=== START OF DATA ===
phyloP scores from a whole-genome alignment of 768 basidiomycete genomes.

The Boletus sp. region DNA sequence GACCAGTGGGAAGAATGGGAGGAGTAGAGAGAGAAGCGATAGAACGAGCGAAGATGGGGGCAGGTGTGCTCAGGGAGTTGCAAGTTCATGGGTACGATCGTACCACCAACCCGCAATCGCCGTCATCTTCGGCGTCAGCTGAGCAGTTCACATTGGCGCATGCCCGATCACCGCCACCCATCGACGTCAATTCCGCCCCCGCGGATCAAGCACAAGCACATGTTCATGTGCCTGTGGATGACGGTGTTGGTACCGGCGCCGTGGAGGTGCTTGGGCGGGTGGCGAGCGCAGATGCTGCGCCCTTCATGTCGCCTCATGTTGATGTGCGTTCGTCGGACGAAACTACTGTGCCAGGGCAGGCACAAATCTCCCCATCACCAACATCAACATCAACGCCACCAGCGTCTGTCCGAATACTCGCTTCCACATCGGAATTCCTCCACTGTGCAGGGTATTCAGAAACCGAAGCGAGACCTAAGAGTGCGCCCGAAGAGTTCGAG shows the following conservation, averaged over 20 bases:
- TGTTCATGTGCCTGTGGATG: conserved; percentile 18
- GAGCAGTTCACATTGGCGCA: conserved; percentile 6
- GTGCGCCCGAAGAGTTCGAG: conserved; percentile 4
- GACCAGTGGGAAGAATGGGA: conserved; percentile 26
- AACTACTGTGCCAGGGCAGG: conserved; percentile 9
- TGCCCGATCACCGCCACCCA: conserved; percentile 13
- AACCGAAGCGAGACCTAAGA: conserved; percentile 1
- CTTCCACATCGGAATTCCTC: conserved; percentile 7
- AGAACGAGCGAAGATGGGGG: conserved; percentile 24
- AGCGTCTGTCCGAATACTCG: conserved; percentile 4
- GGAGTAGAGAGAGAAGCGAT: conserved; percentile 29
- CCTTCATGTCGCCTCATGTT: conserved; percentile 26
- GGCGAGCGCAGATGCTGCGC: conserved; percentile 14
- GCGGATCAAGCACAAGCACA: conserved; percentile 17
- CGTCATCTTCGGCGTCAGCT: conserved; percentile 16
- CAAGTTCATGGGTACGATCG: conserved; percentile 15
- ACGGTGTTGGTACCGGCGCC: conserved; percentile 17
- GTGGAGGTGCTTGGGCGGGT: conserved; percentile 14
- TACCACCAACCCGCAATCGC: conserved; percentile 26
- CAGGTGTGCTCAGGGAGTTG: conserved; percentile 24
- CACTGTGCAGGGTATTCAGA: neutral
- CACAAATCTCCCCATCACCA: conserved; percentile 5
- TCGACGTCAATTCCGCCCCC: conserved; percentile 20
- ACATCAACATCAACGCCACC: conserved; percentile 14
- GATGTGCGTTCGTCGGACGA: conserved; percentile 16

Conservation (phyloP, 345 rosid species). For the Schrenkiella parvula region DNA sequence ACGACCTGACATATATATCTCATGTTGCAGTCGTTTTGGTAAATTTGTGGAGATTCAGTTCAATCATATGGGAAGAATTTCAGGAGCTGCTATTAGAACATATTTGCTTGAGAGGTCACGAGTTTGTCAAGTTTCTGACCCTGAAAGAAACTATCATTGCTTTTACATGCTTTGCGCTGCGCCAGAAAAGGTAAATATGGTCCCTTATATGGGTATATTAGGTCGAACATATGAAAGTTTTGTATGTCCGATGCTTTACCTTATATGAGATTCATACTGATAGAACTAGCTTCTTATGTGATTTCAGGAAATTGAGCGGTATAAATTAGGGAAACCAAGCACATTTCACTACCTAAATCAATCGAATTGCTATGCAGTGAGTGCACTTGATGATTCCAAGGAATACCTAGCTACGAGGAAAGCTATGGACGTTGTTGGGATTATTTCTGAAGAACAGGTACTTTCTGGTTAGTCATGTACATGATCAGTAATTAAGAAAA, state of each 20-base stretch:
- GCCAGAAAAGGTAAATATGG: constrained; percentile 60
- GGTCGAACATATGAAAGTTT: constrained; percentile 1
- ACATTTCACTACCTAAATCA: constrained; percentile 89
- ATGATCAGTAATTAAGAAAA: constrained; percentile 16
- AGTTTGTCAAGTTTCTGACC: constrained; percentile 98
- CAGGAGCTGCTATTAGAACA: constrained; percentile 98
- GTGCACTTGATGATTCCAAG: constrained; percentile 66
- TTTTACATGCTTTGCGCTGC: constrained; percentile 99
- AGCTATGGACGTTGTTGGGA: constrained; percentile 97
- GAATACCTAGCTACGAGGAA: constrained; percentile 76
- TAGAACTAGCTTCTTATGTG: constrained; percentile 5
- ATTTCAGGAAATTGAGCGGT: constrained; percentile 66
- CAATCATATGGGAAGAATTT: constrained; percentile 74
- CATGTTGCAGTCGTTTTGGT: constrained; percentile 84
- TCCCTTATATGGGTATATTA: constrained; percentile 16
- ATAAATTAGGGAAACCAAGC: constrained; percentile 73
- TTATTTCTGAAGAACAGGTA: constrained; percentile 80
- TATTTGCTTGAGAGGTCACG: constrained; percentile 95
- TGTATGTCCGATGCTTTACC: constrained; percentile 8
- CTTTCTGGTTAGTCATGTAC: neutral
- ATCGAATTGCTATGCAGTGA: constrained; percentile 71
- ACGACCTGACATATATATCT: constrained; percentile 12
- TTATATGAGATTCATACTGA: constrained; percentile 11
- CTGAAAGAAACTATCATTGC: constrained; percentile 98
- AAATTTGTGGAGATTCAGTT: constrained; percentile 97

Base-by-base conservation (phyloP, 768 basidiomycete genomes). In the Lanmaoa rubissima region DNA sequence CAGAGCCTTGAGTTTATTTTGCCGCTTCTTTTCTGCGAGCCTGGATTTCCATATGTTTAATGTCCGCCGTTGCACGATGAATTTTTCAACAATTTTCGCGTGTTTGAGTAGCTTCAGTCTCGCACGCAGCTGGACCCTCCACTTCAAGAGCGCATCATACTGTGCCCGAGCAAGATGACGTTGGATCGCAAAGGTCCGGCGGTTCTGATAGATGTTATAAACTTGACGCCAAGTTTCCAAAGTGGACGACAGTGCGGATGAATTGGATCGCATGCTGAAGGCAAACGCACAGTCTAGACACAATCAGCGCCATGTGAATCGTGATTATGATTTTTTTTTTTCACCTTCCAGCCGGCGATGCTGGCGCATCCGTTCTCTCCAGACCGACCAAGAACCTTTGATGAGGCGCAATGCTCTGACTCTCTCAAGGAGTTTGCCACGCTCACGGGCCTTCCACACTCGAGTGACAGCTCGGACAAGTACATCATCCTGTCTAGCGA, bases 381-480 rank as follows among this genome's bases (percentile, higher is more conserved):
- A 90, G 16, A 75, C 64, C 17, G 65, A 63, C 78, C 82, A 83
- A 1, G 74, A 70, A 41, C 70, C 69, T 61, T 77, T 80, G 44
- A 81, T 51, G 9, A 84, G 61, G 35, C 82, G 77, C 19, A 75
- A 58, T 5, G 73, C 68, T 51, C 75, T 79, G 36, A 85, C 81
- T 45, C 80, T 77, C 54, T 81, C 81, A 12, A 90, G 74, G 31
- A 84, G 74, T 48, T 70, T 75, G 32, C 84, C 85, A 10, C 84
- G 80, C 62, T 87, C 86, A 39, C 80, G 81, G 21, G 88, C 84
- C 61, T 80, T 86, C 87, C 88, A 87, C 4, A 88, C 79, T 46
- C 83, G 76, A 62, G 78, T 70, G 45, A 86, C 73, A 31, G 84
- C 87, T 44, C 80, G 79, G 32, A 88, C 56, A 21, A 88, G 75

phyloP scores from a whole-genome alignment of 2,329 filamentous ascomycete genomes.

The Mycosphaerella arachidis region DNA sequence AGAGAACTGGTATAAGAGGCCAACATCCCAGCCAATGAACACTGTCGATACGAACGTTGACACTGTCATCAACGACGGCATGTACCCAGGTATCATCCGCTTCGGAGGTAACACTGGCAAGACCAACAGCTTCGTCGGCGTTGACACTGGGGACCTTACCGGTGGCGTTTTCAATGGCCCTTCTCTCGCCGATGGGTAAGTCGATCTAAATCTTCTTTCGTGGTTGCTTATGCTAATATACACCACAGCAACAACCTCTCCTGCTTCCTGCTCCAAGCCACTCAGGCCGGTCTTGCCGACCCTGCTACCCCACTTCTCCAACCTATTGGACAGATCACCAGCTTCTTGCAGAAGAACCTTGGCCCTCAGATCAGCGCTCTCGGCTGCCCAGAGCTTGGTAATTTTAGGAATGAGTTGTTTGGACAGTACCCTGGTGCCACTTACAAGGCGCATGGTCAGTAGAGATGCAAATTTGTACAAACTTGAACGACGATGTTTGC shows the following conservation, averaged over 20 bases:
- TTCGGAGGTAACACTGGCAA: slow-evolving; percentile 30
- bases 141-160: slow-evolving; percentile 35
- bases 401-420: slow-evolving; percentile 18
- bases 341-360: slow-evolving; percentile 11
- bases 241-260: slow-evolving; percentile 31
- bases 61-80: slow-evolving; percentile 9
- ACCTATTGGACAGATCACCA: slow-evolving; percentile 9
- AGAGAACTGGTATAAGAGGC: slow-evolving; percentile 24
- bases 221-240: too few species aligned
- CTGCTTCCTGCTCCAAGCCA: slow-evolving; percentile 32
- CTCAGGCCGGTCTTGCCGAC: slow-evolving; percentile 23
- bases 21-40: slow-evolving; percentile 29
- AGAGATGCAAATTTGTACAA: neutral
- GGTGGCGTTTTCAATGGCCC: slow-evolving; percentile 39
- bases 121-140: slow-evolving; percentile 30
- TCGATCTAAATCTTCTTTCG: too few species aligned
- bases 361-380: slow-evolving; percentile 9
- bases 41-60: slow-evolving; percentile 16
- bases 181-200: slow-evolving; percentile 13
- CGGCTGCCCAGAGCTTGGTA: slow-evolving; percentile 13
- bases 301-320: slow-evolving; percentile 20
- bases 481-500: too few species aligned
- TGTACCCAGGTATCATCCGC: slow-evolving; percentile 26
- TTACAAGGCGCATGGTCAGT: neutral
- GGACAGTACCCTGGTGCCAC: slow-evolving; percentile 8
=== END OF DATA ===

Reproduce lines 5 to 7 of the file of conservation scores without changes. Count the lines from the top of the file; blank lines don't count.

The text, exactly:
- GTGCGCCCGAAGAGTTCGAG: conserved; percentile 4
- GACCAGTGGGAAGAATGGGA: conserved; percentile 26
- AACTACTGTGCCAGGGCAGG: conserved; percentile 9